7. Gitanjali, you’re absolutely right in highlighting a particular strand in LGBT politics that is entirely compatible with a Hindu right-wing worldview. This position uses the fact that ancient Hindu texts and practices reveal a multiplicity of forms of sexuality and intimate relations, to argue or implicitly suggest that all this came to an end with “Muslim” invasions, and then with British (“Christian”) rule. Such a view is highly critical of the homophobic mainstream of the Hindu right, and basically invokes what it sees as the true Hindu culture against both homophobic hindutvavaad and the supposedly homophobic Islam and Christianity. You will find this in Ashok Row Kavi and in Giti Thadani, for example. I should clarify that this is not a “communal” position in any simple sense, but more of a glorification of “Hindu” as opposed to “Muslim/Christian” world-view. It is very troubling, of course, because both tendencies (homophobic and counter-heteronormative) are to be found in all cultures.
    The broader question that your comment raises is that of what happens to the queer movement once Section 377 ceases to be a binding factor. Exactly what we have to come to recognize for the women’s movement of course – that “feminism” or “queer politics” can be Hindu right-wing, elitist and consumerist, upper-caste, and so on. When “women” or “LGBTI” become politicized, there is no guarantee that they will become politicized in a way that is necessarily democratic or inclusive.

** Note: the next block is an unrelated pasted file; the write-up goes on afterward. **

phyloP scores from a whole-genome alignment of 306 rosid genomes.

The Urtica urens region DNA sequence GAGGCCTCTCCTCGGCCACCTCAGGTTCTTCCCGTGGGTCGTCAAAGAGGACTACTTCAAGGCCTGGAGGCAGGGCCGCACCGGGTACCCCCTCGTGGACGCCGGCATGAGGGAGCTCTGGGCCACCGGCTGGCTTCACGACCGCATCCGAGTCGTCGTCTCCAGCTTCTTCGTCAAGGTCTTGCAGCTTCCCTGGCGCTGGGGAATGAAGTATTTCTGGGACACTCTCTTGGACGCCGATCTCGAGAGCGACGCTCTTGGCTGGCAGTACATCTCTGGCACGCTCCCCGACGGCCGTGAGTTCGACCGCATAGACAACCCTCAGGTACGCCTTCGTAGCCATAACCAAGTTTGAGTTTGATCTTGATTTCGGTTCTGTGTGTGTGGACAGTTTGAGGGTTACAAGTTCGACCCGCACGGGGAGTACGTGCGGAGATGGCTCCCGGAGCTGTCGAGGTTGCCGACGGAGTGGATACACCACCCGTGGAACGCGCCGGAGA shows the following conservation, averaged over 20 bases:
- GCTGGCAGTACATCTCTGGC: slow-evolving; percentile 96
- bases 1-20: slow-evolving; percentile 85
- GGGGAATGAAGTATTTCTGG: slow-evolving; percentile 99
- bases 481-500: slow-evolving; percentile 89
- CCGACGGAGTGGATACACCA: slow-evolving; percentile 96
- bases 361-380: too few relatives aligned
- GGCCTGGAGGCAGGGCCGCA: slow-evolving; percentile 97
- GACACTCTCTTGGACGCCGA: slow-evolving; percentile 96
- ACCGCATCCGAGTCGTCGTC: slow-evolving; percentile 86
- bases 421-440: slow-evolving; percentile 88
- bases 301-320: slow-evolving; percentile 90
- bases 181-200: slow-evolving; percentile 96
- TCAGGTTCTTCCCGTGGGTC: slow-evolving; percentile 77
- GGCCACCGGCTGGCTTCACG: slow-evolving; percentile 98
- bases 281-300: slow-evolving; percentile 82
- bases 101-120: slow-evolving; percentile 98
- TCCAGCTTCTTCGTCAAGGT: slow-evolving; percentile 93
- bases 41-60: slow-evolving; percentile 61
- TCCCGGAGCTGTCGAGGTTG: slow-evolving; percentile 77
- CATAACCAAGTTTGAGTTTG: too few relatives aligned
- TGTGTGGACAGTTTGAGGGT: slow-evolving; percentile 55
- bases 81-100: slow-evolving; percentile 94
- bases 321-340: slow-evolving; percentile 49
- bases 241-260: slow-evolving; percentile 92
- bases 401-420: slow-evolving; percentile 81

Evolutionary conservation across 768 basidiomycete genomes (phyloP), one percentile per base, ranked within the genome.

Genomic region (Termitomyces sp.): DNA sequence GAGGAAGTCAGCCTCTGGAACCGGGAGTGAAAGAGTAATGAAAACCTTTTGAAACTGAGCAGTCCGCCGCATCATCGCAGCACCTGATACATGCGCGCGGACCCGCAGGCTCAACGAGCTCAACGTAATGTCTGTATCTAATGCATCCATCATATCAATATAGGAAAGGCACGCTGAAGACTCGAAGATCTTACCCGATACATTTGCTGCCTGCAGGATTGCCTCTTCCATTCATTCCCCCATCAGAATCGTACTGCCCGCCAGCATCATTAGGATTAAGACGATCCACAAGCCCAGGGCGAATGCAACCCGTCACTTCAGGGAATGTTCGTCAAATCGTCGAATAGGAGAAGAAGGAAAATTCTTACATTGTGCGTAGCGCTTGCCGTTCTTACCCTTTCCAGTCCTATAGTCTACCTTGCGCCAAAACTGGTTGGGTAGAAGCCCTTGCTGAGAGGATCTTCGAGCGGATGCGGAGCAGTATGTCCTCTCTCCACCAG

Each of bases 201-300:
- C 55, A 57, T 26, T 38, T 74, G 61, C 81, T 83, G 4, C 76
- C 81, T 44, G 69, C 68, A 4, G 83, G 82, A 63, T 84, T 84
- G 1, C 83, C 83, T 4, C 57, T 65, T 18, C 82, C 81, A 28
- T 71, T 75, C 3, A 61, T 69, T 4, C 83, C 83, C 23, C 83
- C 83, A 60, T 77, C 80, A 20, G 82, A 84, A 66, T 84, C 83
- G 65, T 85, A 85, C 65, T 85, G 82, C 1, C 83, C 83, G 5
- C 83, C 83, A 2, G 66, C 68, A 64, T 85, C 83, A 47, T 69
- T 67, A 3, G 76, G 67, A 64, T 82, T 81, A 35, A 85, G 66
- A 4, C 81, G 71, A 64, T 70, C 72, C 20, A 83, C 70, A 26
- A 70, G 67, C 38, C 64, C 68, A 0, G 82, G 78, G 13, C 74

So just as with something called “feminism”, the struggle for the soul of of “queer politics” is a continuing one.

  8. Nivedita,

    Smart woman you are! And I’m sure not single :(

    Ashok Kavi Row is an idiot. You rightly pointed out the different strands within queer and feminist movements. That is what I fear when I see the media homogenising the gay community – hijras for instance, have hardly found any mention in debates and bright newspaper clippings. Most of the “coming out” narratives that are being written by “liberal” journalists are about middle and upper class men as well as some women.

    A friend told me to check out this blog and I must say, its impressive. Keep up the good work guys! And by that I don’ mean to exclude women :P

  9. Gitanjali,
    Don’t confuse ideas with people. That I don’t have respect for Islam [for that matter any religion] doesn’t carry to those who mistakenly believe in the ideas and pronouncements therein. Btw, where is the need to uniformise/homogenize a community [Muslim/Gay] :)

    Why is pointing out historical differences in the attitudes and norms of a society “troubling”? “[S]upposedly homophobic Islam and Christianity”? Can you substantiate the qualifier?